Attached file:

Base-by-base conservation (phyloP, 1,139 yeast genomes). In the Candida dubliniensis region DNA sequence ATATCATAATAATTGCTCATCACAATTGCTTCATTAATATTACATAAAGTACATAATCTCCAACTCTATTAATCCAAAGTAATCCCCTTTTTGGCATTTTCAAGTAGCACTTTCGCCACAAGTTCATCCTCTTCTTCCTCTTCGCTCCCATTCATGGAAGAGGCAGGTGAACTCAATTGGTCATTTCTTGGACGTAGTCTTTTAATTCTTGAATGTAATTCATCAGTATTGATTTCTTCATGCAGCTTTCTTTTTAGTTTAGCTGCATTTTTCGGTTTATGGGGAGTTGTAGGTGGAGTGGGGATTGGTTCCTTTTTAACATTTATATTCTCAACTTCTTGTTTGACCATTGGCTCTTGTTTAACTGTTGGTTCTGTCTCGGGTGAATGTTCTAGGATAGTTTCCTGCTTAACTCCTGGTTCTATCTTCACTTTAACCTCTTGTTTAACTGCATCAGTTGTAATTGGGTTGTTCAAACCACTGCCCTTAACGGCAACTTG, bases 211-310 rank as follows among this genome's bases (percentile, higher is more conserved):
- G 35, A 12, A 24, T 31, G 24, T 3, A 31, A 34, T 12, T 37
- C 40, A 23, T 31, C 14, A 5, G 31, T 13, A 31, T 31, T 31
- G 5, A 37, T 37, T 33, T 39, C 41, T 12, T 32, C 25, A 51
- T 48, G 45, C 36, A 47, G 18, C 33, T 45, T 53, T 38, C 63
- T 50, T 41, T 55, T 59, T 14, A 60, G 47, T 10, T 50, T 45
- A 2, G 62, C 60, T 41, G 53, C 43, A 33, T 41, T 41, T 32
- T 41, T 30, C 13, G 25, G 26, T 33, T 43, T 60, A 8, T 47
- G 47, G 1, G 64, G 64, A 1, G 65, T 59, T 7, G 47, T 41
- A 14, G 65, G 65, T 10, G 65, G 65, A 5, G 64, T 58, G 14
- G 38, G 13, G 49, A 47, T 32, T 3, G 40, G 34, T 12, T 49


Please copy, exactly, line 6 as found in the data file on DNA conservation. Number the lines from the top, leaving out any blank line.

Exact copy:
- T 50, T 41, T 55, T 59, T 14, A 60, G 47, T 10, T 50, T 45